One further issue is the contacting out of ancillary services in prisons. We have blogged previously about the hugely delayed competition process to award contracts for the provision of prison services across public sector prisons (including maintenance and facilities). This competition involved just two bidders, both large multinationals with very little experience in the criminal justice system. The inquiry found that “there is a risk that the proliferation of partner organisations providing services to prisons could distract prison management teams from their core role.”
Declining standards and safety
But what has been the impact of staff reductions and other changes? The report concludes that all evidence, from the HM Inspectorate of Prisons, from the government’s own performance data, from the independent monitoring boards and from the Prisons and Probation Ombudsman, “indicate a deterioration in standards of safety and performance across the prison estate over the last two years, with fewer opportunities for prisoners to undertake purposeful work or educational activities.”
Nigel Newcomen, the Prisons and Probation Ombudsman, reported to the Justice Committee that his office received a 25 per cent increase in complaints from prisoners between 2013-14, including a 50 per cent increase in complaints about regimes. “Where, for example, statutory entitlements have been lost – access to fresh air, the library, the statutory gym – as part of a poorly implemented benchmarking process, clearly the real-life experience for prisoners on wings is suffering quite considerably, and that is percolating through to my office in terms of complaints.”
The committee observed, “the Ministry remains optimistic that the benchmarking policy will prove a safe and effective means of reducing costs, but the current difficulties in many prisons highlight the hazards of seeking to run an estate operating at 98% capacity with staffing levels which afford too little flexibility.”
The key explanatory factor in the “obvious” deterioration in standards over the last year, the inquiry found, is that a “significant number of prisons have been operating at staffing levels below what is necessary to maintain reasonable, safe and rehabilitative regimes.”
Rise in assaults and suicides
Further indications of the chaos enveloping the prison system is the rise in assaults and suicides among prisoners. NOMS’ figures report a worrying increase of 10 per cent in assaults in prisons in the year to end June 2014, and a parallel rise in the number of assaults per 1,000 prisoners, the latter showing that the increase in assaults is not simply the result of there being more prisoners. Since 2012, the inquiry noted, there has been a 7 per cent rise in assaults, a 100 per cent rise in incidents of concerted indiscipline, a 9 per cent rise in self-harm among prisoners, as well as a 38 per cent rise in self-inflicted deaths.
Very worryingly, the Justice Committee conclude that the government has “downplayed” the significance of the sudden rise in suicides, and the potential role that changes in prison policy might be playing, which, the report points out “is ill-advised as it could be construed as complacency and a lack of urgency”. As serious, for the inquiry, was that the government had not arrived at a hypothesis as to why the rise had taken place.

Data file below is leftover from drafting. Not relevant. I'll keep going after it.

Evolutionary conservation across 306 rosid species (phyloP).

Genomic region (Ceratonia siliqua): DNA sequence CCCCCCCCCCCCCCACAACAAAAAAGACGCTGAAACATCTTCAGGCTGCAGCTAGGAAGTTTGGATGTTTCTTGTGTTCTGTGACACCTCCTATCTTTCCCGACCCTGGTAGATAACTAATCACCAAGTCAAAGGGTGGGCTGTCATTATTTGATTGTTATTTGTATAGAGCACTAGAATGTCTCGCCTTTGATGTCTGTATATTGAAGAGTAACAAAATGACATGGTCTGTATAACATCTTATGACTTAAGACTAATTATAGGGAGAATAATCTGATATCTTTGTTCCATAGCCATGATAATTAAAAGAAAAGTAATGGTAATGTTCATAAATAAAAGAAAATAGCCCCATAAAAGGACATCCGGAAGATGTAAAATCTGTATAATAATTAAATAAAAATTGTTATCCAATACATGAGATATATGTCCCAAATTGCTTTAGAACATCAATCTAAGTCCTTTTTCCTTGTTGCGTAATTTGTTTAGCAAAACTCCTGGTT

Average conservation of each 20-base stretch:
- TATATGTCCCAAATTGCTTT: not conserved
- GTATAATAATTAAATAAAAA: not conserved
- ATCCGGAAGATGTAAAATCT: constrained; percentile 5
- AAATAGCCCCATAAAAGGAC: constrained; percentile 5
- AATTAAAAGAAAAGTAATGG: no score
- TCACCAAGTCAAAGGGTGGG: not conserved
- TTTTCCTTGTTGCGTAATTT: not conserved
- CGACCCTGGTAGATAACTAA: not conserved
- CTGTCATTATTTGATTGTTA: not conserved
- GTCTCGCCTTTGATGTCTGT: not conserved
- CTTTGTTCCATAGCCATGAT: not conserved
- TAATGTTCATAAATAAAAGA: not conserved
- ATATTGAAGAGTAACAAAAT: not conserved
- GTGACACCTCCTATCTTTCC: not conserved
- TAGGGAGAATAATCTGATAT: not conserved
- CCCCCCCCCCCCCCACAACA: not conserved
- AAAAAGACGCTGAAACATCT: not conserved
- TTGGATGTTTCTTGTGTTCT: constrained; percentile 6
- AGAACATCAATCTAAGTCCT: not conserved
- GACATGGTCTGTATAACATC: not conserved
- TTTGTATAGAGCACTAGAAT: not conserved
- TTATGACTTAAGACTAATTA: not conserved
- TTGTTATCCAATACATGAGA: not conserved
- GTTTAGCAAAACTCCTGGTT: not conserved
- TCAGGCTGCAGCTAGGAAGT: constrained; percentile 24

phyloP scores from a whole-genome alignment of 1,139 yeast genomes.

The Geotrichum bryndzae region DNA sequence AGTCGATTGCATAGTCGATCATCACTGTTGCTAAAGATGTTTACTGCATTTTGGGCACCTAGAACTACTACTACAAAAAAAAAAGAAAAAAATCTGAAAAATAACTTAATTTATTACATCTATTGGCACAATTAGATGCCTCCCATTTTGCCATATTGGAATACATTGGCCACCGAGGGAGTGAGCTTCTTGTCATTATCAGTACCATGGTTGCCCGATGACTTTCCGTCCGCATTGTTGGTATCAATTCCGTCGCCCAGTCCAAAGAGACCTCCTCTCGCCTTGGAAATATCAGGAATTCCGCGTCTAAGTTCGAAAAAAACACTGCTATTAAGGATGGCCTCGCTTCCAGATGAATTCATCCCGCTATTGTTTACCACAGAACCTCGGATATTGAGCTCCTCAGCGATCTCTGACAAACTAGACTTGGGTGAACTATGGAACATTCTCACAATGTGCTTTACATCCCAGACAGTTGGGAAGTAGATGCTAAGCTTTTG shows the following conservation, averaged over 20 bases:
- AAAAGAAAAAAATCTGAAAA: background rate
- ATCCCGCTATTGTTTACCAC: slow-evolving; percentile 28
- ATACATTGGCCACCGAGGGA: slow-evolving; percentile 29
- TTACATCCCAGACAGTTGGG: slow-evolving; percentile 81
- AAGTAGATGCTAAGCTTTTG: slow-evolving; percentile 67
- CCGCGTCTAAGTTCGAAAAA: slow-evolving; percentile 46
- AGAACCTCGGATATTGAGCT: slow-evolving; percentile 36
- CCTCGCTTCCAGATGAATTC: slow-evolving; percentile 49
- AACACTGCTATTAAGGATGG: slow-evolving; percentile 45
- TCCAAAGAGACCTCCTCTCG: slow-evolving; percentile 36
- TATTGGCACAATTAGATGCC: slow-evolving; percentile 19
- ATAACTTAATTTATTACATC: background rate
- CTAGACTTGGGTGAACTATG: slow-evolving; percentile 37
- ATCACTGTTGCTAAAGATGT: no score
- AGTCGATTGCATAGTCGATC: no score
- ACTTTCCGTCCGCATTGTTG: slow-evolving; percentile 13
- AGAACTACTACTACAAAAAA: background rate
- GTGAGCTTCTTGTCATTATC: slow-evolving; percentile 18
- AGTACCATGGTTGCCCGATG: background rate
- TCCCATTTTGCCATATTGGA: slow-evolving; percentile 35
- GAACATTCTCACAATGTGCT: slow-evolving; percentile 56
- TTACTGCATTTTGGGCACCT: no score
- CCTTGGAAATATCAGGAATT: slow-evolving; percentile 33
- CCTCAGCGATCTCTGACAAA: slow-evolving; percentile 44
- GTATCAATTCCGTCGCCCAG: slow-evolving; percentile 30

The POA gave evidence to the committee noting that the day-to-day communication between prisoner and officer was “rapidly diminishing, with an inevitably deterimental impact upon security and safety.” The inquiry concluded that it is important that the prison service acts rapidly on the evidence of recent surveys to “ensure that staff feel valued and are given appropriate support to work in circumstances which are challenging at the best of times, but currently particularly pressured.”
Rehabilitation may become ‘inoperable’
The inquiry noted that some immediate issues that must be rectified as a matter of priority are “resolving staffing shortages and clearing the backlog of risk assessments.” These, the report argues, are essential “if support for offenders moving from custody into the community is to work to best effect.”
The huge backlog in risk assessments coupled with a shortage of staff to conduct them and properly manage rehabilitation is extremely worrying and represents a serious risk to public safety. Indeed, the committee observed that they will seriously impact probation services: “both issues are likely to hamper considerably the efforts of the new providers of Community Rehabilitation Companies as they seek to implement their through-the-gate services.”
On top of the decline of educational and rehabilitative activities within prisons, the process of risk assessments and moving offenders into communities has also been seriously affected. “There is a risk”, the report argues, “that such services could be rendered inoperable as a result of failures in the system that are the responsibility of NOMS.”
The inquiry report arrives at the inescapable conclusion that the government has failed to acknowledge the seriousness of the level of the crisis affecting our prison services: “The Government has been reluctant to acknowledge the serious nature of the operational and safety challenges facing prisons, and the role of its own policy decisions in creating them.” Further, “it is clear to us that the Ministry had not planned adequately for the risk of staffing shortages, and failed to act sufficiently quickly to mitigate them. This unsatisfactory outcome and sluggish response has risked jeopardising the safety of prisoners and prison staff.”
The Justice Committee’s report of their inquiry contains a series of recommendations.